This is one of my favorite basic recipes. I use these white beans in salads with tuna, in pasta, and often as a main dish … they’re almost to good to serve as a side! A couple of notes: 1) use any kind of white bean you want for this–just be aware you may need to adjust the cooking time depending on type of bean; 2) these freeze really well, so bag up whatever you don’t eat right away to have on hand; and 3) you can use all water or any combination of water and whatever kind of broth you might have on hand–vegetable, chicken, mushroom, whatever–adding broth adds flavor.
Fregola is an Italian rolled pasta similar to Israeli couscous, and it’s wonderfully toothsome in this summer salad. Think of it as a new twist on old-school pasta salad. If you can’t find fregola (or wanted to go gluten free), millet would be a great substitute. Top with a few chunks of good quality tuna packed in olive oil (unless you want to keep it vegan) and you’ve got a nice, hearty, nourishing meal.
This baked beans recipe is an (updated) old Mack family favorite. Now, it’s one of the staples our friends look forward to at Huber gatherings. It has a long list of “goes with” … hot dogs, hamburgers, roast pork, barbecued chicken. You name it. Honestly, these baked beans make a meal in and of themselves. They also freeze really well, which makes them ideal to pull out for camping or ski trips, when we know we’ll be feeding a crowd.
Perked up with chard and Italian sausage, this white bean soup recipe straddles the line between fresh and green and rich and hearty. So much so, in fact, that it would be perfectly appropriate in any season.
The barbecue of Santa Maria, Calif., is famous for delicious smoked tri-tip, and it’s always accompanied by a pot of pinquito beans. This legume, a cross between white and pinto beans, is grown only in the Santa Maria Valley. You can order them online, use standard pintos or experiment with other varieties of heirloom beans, such as Eye of Goat (which I used here) or Yellow Indian Woman. Using a pressure cooker yields tender beans that hold their shape in about a third of the usual cooking time. If you don’t have one, soak the legumes overnight and cook them in simmering water for 2 hours or until tender. Cooking time will vary, depending on the size and age of the beans. Use any leftovers to make kick-ass burritos the next day.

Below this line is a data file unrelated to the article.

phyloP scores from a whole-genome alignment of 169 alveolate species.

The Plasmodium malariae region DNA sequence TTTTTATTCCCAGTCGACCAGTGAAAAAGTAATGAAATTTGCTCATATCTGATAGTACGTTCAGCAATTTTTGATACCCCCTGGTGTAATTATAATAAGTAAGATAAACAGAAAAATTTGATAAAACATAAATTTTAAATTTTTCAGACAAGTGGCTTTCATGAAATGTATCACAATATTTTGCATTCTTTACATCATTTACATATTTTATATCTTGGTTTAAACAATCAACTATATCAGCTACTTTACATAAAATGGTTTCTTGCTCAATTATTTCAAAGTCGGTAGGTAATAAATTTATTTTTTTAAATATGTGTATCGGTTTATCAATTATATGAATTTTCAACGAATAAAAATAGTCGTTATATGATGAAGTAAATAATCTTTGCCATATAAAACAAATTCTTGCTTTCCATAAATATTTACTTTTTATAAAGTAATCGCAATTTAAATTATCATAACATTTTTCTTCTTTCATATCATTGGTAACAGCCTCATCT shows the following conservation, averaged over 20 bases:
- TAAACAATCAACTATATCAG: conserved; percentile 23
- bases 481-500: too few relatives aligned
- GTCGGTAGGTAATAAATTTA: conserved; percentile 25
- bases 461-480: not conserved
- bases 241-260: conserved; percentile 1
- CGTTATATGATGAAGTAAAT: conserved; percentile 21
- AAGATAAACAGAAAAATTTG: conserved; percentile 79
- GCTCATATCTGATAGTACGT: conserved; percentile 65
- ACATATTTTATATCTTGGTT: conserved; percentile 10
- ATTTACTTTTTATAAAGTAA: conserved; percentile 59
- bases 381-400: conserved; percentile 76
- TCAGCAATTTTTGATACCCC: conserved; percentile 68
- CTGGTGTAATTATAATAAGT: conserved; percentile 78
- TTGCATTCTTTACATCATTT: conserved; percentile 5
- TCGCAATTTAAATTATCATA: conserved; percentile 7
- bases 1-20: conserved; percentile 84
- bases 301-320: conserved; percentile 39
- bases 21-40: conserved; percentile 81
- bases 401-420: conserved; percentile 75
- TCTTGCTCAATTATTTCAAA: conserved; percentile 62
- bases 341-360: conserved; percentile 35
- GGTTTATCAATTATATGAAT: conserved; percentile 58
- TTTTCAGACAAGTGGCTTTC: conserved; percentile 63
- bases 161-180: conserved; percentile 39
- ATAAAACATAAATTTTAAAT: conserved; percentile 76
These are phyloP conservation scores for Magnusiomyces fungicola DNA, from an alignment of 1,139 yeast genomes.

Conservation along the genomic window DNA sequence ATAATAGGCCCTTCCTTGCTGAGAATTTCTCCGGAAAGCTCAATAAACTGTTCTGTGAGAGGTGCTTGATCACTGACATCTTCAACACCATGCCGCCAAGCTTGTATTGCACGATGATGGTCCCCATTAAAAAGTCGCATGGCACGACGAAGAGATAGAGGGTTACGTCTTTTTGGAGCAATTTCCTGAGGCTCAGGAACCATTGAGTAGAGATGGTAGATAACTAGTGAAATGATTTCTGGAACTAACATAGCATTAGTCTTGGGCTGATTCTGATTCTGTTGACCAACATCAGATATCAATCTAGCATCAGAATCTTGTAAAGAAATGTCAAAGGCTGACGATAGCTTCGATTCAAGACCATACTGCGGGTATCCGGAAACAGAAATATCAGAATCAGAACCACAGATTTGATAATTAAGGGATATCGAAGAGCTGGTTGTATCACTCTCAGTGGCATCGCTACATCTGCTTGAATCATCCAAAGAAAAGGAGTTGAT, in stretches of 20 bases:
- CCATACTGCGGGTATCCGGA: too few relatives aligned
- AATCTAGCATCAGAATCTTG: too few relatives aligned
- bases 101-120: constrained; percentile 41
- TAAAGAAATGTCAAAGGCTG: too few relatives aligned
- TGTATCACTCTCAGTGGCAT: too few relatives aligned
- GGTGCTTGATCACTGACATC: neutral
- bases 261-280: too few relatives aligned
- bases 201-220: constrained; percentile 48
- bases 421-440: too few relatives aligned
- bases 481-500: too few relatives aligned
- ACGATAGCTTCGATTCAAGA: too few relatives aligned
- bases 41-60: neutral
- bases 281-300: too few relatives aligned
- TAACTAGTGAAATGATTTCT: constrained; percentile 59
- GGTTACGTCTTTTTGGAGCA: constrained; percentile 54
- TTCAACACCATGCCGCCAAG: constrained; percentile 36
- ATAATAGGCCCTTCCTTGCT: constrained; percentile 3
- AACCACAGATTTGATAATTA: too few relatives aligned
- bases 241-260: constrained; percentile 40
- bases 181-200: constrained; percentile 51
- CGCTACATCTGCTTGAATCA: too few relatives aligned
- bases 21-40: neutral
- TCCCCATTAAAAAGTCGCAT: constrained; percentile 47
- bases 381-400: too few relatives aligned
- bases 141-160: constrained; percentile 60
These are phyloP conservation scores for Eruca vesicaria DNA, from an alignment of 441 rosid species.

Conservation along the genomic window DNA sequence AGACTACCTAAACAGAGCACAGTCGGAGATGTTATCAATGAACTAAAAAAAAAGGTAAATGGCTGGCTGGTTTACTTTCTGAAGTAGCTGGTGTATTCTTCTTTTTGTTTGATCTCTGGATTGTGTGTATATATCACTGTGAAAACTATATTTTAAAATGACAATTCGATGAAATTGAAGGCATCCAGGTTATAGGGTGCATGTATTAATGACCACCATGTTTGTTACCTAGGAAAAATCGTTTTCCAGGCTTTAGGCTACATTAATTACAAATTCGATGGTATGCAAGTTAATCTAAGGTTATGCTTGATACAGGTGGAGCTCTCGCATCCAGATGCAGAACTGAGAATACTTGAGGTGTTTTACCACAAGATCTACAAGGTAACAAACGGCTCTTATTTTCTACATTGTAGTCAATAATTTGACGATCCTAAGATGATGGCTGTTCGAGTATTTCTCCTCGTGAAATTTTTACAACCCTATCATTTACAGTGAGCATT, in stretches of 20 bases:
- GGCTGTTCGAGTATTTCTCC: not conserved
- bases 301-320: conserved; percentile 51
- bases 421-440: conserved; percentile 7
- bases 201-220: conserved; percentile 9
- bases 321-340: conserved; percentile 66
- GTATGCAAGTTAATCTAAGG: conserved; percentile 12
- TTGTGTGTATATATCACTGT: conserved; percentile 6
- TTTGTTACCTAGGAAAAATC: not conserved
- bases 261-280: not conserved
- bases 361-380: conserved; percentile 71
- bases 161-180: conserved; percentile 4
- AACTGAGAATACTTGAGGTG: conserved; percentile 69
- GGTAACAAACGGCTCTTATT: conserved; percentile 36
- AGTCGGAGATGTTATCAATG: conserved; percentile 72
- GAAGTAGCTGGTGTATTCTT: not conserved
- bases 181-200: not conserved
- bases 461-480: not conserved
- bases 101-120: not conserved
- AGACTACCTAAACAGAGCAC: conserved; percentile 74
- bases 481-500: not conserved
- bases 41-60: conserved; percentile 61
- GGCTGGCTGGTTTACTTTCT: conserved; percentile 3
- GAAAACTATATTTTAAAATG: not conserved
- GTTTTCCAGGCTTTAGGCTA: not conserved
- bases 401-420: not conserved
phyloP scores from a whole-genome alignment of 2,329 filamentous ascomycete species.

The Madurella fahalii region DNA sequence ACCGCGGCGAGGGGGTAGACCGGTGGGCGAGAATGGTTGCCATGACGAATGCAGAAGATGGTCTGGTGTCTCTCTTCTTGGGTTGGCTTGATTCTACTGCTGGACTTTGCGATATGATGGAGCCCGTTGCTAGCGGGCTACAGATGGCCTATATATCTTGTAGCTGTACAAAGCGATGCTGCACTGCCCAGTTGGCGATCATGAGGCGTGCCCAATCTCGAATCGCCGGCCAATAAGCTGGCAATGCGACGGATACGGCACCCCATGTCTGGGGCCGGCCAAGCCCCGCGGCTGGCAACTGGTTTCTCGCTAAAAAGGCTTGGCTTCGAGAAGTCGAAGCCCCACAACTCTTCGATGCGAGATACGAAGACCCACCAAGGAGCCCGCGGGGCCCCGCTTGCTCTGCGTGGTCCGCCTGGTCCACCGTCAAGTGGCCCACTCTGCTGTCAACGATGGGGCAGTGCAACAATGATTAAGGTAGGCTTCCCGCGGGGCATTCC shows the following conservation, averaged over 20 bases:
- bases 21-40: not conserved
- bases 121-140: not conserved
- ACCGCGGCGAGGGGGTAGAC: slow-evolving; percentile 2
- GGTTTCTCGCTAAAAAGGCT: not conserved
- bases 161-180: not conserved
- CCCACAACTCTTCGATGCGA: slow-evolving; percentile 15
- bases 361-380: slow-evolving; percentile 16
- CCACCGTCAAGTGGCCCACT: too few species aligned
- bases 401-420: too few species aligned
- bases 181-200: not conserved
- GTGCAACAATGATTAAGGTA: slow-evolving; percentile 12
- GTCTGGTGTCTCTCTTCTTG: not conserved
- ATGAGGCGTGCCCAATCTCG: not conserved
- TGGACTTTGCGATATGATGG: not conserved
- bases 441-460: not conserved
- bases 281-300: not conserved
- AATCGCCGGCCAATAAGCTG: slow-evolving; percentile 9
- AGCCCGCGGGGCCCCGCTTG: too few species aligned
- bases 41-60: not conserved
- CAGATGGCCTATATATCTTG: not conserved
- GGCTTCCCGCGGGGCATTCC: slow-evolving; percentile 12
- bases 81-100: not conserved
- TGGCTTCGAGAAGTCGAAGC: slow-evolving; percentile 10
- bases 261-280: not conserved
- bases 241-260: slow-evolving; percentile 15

Dal is an Indian cuisine comfort-food standby made with lentils, dried beans or peas. Tarka is a technique in which spices are sauteed in fat to magnify their flavor. And as we learned from spice guru Monica Bhide, you’ll enjoy even more vivid flavor if you grind whole spices. Depending on your choice of cooking fat and stock, you can make this a vegan, dairy-free or gluten-free. Prepare the tarka and raita while the lentils simmer. Serve this dal with brown basmati rice, roasted cauliflower and our Fennel and Mint Raita.
Several things conspired to make this lentil soup–an overabundance of bacon in the fridge, some leftover juniper berries and a yen for soup on the chilly evening. Lentils and pork are a classic combination, and after consulting Niki Segnit’s The Flavor Thesaurus, I found that juniper berries (which I don’t use often) also have an affinity with pork. Deglazing the pan with a splash of sherry deepens the flavor while the juniper berries lend a bright counterpoint.
Spaghetti squash is easy to prepare, and it forms pasta-like strands when you rake the cooked squash with a fork. Sage provides the anchor for a hearty winter pesto that pairs beautifully with the squash and white beans; prep the pesto while the squash roasts. (I also love spaghetti squash with our Easy All-Purpose Tomato Sauce.) Serve as a side dish or with crusty bread for a meatless winter dinner.
Making a big ole pot of hoppin John is New Year’s Day tradition in the South and features two good-luck foods to start the new year: pork and legumes. Our version calls for brown basmati rice so you’ll start the year with a healthy whole grain (and because the rice swells as it cooks, it’s also thought to boost prosperity). This time of year, you can find containers of presoaked black-eyed peas in the produce section of many supermarkets. You also can substitute 2 cups cooked peas or thawed frozen peas. Serve with our Quick Collards (due to their color, greens are thought to bring money in the new year) and Skillet Corn Bread with Tomatoes and Sage.
In a week exploring the power of “no,” I thought I’d give you something to say “yes” to: this easy, flavorful (and kid-friendly) edamame spread. Serve it as an appetizer with toasted baguette slices or whole-grain crackers. It’s great on sandwiches, too.
2 cups frozen edamame beans (green soybeans) (removed from pod)
2 cloves garlic, peeled
1/4 cup grated Parmigiano-Reggiano
1 teaspoon fresh lemon juice
2 tablespoons extra-virgin olive oil
sea salt and freshly ground black pepper to taste
Bring a pot of salted water to boil and cook edamame for 4 minutes. Drain and transfer to a food processor.
Add garlic, Parmigiano-Reggiano and lemon juice to the bowl and process until smooth. Drizzle in olive oil and blend until emulsified. Season to taste with sea salt and freshly ground pepper and spoon into a serving bowl or onto toasted baguette slices.